Anyone Could Have Requested a Mental Health Evaluation for Jared Lee Loughner

The XX Factor
What Women Really Think
Jan. 11 2011 11:24 AM

Anyone Could Have Requested a Mental Health Evaluation for Jared Lee Loughner

Emily B., it seems pretty clear that the answer to your question is no - Jared Lee Loughner needed mental health help, and he didn't get it. According to this story in the Washington Post , the alleged shooter was totally unknown to the Community Partnership of Southern Arizona, the Tucson entity that deals with mental health issues. But he should have been. Emily Y., you're right that laws are "skewed toward protecting the rights of the mentally ill" in most states. But Arizona has unusually liberal mental health laws. There, anyone can file a petition asking a court to evaluate someone "solely because a person appears to be mentally ill and doesn't know it." Loughner had professors , fellow students , and friends who were afraid to be around him (or at least afraid to be around him and guns ). If any one of them had filed a petition, Community Partnership would have been alerted and could have conducted a mental health evaluation on Loughner. Who knows what would have happened from there?

Emily B., you asked what we should expect from community colleges who have kids like Loughner on their rosters. It seems to me that - particularly in a state with laws like Arizona's - dealing with a potentially dangerous individual is less the responsibility of the college than the community. Loughner's fellow students, many of whom articulated their fear of him ( "he scares the living crap out of me" ), are adults, as are his professors, his friends, his neighbors, and his family members. It's hard to blame them for not doing more. It's highly unlikely that many, if any, of them knew what options they had for dealing with the threat they knew Loughner posed. But awareness of such laws (in the states where they're on the books) should increase in the coming weeks.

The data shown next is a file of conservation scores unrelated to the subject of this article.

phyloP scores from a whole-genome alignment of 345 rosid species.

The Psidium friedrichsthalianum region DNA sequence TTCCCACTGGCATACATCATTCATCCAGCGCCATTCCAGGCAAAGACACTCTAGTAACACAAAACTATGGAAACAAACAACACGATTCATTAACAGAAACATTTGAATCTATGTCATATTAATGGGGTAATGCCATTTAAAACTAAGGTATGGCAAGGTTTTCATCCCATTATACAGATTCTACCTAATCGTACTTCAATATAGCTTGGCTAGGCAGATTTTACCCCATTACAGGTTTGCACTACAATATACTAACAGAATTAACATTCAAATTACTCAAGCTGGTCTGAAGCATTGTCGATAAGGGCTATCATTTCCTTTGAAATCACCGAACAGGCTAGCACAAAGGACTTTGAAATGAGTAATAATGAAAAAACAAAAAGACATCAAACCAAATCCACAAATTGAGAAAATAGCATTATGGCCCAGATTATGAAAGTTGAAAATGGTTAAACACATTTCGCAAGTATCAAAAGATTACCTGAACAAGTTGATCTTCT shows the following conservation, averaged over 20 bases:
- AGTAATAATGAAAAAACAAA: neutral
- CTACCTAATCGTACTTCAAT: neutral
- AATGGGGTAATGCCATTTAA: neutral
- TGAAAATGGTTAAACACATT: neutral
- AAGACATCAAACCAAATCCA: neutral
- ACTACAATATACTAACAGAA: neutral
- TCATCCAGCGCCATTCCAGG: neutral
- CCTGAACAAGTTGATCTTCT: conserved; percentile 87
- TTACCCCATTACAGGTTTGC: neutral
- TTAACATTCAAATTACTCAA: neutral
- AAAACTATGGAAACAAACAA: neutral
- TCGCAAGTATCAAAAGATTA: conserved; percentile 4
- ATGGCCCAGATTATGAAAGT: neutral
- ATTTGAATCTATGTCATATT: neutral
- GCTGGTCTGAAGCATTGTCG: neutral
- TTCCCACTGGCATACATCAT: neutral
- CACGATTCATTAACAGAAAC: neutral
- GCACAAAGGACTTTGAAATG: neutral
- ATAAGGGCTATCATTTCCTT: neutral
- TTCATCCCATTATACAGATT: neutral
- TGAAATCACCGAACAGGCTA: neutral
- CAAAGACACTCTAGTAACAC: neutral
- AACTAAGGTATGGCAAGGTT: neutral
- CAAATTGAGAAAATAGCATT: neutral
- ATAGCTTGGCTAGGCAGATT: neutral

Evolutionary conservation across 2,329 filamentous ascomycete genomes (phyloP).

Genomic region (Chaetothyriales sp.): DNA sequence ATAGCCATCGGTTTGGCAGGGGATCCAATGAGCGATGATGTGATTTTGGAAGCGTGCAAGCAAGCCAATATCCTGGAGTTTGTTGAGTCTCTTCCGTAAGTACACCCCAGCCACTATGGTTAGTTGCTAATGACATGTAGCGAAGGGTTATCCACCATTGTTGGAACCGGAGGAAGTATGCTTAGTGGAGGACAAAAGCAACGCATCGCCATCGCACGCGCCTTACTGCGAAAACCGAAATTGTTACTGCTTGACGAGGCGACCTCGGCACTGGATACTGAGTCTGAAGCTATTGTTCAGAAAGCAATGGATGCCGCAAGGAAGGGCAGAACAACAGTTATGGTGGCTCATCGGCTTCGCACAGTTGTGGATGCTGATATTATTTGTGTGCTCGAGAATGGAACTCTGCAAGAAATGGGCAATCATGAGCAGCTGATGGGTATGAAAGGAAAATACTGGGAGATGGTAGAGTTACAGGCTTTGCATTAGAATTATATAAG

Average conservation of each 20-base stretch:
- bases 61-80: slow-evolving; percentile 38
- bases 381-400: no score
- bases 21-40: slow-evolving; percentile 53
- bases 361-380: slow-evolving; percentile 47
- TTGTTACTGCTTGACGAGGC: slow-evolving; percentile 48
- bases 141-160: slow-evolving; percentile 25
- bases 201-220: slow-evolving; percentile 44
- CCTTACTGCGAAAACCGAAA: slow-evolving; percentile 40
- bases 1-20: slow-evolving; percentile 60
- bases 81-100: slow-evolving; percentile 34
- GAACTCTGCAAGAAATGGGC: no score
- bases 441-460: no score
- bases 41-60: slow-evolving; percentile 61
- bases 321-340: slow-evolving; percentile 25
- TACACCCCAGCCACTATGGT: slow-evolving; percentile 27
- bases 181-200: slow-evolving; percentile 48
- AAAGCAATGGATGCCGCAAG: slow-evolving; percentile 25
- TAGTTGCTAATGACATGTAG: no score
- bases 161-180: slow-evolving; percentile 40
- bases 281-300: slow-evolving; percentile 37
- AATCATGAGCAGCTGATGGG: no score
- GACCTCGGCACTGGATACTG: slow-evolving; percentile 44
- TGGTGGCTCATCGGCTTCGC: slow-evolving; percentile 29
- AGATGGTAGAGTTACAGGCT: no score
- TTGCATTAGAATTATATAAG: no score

Marie Myung-Ok Lee wrote movingly about the hope inherent in the stories of brave men and women, college students and 60-somethings, who risked their lives to take down Loughner on Saturday. Like her, I'm grateful for them and their courage. But I hope next time, that spirit - that willingness to risk personal safety or convenience for the sake of others - will manifest itself earlier in the process, in the form of a fellow student who files a petition for a mental health evaluation or a friend who finally picks up the phone because she knows something's not right. Wouldn't it be better if interventions took the form of requesting mental health evaluations, rather than wrestling 31-shot magazines away from crazed gunmen? While that sort of action doesn't have quite the same drama as what unfolded in Tucson, it does require a certain sort of bravery - a willingness to stick your neck out, to be dismissed, to incur some wrath. And it's the sort of bravery that can save lives just as surely as the parking lot heroics did Saturday.

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